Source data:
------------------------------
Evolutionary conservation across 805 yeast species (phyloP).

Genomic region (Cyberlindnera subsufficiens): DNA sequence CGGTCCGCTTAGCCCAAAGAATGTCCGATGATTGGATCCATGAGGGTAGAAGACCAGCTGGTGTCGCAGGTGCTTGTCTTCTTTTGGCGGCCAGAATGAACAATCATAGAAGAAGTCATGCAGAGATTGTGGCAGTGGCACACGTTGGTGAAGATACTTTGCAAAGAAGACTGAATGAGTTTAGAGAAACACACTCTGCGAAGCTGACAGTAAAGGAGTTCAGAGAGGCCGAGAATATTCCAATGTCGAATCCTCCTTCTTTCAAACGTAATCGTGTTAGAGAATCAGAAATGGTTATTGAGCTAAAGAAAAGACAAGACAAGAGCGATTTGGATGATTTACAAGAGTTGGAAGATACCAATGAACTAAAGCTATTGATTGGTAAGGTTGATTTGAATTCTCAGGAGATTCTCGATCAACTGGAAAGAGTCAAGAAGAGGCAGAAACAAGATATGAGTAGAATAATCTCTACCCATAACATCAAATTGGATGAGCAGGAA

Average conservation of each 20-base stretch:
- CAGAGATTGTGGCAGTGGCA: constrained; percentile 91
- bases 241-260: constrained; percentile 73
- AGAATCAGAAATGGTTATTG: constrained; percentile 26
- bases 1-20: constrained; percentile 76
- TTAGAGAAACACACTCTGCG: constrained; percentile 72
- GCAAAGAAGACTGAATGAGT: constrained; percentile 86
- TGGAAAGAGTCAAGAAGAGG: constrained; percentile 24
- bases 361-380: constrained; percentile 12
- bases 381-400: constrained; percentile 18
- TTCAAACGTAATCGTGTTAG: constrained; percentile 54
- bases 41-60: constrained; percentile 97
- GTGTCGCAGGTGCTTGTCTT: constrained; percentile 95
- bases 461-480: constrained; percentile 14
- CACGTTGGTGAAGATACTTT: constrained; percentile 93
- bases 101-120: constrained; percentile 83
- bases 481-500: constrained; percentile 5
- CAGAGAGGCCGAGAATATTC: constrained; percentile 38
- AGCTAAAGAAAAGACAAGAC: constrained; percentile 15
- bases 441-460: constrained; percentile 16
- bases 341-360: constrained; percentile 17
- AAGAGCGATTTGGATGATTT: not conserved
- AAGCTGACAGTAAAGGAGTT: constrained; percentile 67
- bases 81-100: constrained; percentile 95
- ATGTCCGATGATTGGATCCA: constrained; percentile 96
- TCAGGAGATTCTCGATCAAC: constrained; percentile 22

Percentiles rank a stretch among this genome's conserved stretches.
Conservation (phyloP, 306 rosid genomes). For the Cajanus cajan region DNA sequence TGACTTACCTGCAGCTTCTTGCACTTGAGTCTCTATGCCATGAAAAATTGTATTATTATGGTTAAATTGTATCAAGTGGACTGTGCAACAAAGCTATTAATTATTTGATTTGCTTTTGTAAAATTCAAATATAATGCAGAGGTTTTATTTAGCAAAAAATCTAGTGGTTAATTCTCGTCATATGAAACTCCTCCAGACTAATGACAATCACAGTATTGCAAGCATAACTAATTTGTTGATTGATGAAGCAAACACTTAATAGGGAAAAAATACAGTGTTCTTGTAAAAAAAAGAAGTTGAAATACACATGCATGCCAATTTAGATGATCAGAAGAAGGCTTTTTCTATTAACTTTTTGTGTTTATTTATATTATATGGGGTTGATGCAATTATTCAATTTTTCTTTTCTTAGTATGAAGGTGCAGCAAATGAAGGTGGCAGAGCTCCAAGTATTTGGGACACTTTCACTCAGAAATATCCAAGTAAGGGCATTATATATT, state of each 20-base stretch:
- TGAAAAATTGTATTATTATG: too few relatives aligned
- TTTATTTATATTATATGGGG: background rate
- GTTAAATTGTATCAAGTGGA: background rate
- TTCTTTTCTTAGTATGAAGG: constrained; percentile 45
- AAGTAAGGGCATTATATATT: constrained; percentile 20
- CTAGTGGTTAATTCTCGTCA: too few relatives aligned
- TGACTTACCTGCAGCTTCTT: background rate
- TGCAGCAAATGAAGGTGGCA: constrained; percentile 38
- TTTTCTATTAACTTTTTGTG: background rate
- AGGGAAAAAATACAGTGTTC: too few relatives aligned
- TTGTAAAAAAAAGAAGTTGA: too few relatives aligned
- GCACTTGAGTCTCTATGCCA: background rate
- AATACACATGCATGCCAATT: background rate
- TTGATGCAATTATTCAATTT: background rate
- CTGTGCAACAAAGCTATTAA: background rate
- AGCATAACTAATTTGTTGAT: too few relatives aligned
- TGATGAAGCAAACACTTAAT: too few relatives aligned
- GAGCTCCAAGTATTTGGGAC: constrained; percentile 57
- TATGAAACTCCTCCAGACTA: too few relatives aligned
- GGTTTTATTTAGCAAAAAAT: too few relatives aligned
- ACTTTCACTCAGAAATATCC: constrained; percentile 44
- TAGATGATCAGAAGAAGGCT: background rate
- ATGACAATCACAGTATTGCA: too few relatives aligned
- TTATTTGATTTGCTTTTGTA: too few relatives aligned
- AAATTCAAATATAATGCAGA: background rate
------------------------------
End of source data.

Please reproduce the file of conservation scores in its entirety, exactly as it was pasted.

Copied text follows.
Evolutionary conservation across 805 yeast species (phyloP).

Genomic region (Cyberlindnera subsufficiens): DNA sequence CGGTCCGCTTAGCCCAAAGAATGTCCGATGATTGGATCCATGAGGGTAGAAGACCAGCTGGTGTCGCAGGTGCTTGTCTTCTTTTGGCGGCCAGAATGAACAATCATAGAAGAAGTCATGCAGAGATTGTGGCAGTGGCACACGTTGGTGAAGATACTTTGCAAAGAAGACTGAATGAGTTTAGAGAAACACACTCTGCGAAGCTGACAGTAAAGGAGTTCAGAGAGGCCGAGAATATTCCAATGTCGAATCCTCCTTCTTTCAAACGTAATCGTGTTAGAGAATCAGAAATGGTTATTGAGCTAAAGAAAAGACAAGACAAGAGCGATTTGGATGATTTACAAGAGTTGGAAGATACCAATGAACTAAAGCTATTGATTGGTAAGGTTGATTTGAATTCTCAGGAGATTCTCGATCAACTGGAAAGAGTCAAGAAGAGGCAGAAACAAGATATGAGTAGAATAATCTCTACCCATAACATCAAATTGGATGAGCAGGAA

Average conservation of each 20-base stretch:
- CAGAGATTGTGGCAGTGGCA: constrained; percentile 91
- bases 241-260: constrained; percentile 73
- AGAATCAGAAATGGTTATTG: constrained; percentile 26
- bases 1-20: constrained; percentile 76
- TTAGAGAAACACACTCTGCG: constrained; percentile 72
- GCAAAGAAGACTGAATGAGT: constrained; percentile 86
- TGGAAAGAGTCAAGAAGAGG: constrained; percentile 24
- bases 361-380: constrained; percentile 12
- bases 381-400: constrained; percentile 18
- TTCAAACGTAATCGTGTTAG: constrained; percentile 54
- bases 41-60: constrained; percentile 97
- GTGTCGCAGGTGCTTGTCTT: constrained; percentile 95
- bases 461-480: constrained; percentile 14
- CACGTTGGTGAAGATACTTT: constrained; percentile 93
- bases 101-120: constrained; percentile 83
- bases 481-500: constrained; percentile 5
- CAGAGAGGCCGAGAATATTC: constrained; percentile 38
- AGCTAAAGAAAAGACAAGAC: constrained; percentile 15
- bases 441-460: constrained; percentile 16
- bases 341-360: constrained; percentile 17
- AAGAGCGATTTGGATGATTT: not conserved
- AAGCTGACAGTAAAGGAGTT: constrained; percentile 67
- bases 81-100: constrained; percentile 95
- ATGTCCGATGATTGGATCCA: constrained; percentile 96
- TCAGGAGATTCTCGATCAAC: constrained; percentile 22

Percentiles rank a stretch among this genome's conserved stretches.
Conservation (phyloP, 306 rosid genomes). For the Cajanus cajan region DNA sequence TGACTTACCTGCAGCTTCTTGCACTTGAGTCTCTATGCCATGAAAAATTGTATTATTATGGTTAAATTGTATCAAGTGGACTGTGCAACAAAGCTATTAATTATTTGATTTGCTTTTGTAAAATTCAAATATAATGCAGAGGTTTTATTTAGCAAAAAATCTAGTGGTTAATTCTCGTCATATGAAACTCCTCCAGACTAATGACAATCACAGTATTGCAAGCATAACTAATTTGTTGATTGATGAAGCAAACACTTAATAGGGAAAAAATACAGTGTTCTTGTAAAAAAAAGAAGTTGAAATACACATGCATGCCAATTTAGATGATCAGAAGAAGGCTTTTTCTATTAACTTTTTGTGTTTATTTATATTATATGGGGTTGATGCAATTATTCAATTTTTCTTTTCTTAGTATGAAGGTGCAGCAAATGAAGGTGGCAGAGCTCCAAGTATTTGGGACACTTTCACTCAGAAATATCCAAGTAAGGGCATTATATATT, state of each 20-base stretch:
- TGAAAAATTGTATTATTATG: too few relatives aligned
- TTTATTTATATTATATGGGG: background rate
- GTTAAATTGTATCAAGTGGA: background rate
- TTCTTTTCTTAGTATGAAGG: constrained; percentile 45
- AAGTAAGGGCATTATATATT: constrained; percentile 20
- CTAGTGGTTAATTCTCGTCA: too few relatives aligned
- TGACTTACCTGCAGCTTCTT: background rate
- TGCAGCAAATGAAGGTGGCA: constrained; percentile 38
- TTTTCTATTAACTTTTTGTG: background rate
- AGGGAAAAAATACAGTGTTC: too few relatives aligned
- TTGTAAAAAAAAGAAGTTGA: too few relatives aligned
- GCACTTGAGTCTCTATGCCA: background rate
- AATACACATGCATGCCAATT: background rate
- TTGATGCAATTATTCAATTT: background rate
- CTGTGCAACAAAGCTATTAA: background rate
- AGCATAACTAATTTGTTGAT: too few relatives aligned
- TGATGAAGCAAACACTTAAT: too few relatives aligned
- GAGCTCCAAGTATTTGGGAC: constrained; percentile 57
- TATGAAACTCCTCCAGACTA: too few relatives aligned
- GGTTTTATTTAGCAAAAAAT: too few relatives aligned
- ACTTTCACTCAGAAATATCC: constrained; percentile 44
- TAGATGATCAGAAGAAGGCT: background rate
- ATGACAATCACAGTATTGCA: too few relatives aligned
- TTATTTGATTTGCTTTTGTA: too few relatives aligned
- AAATTCAAATATAATGCAGA: background rate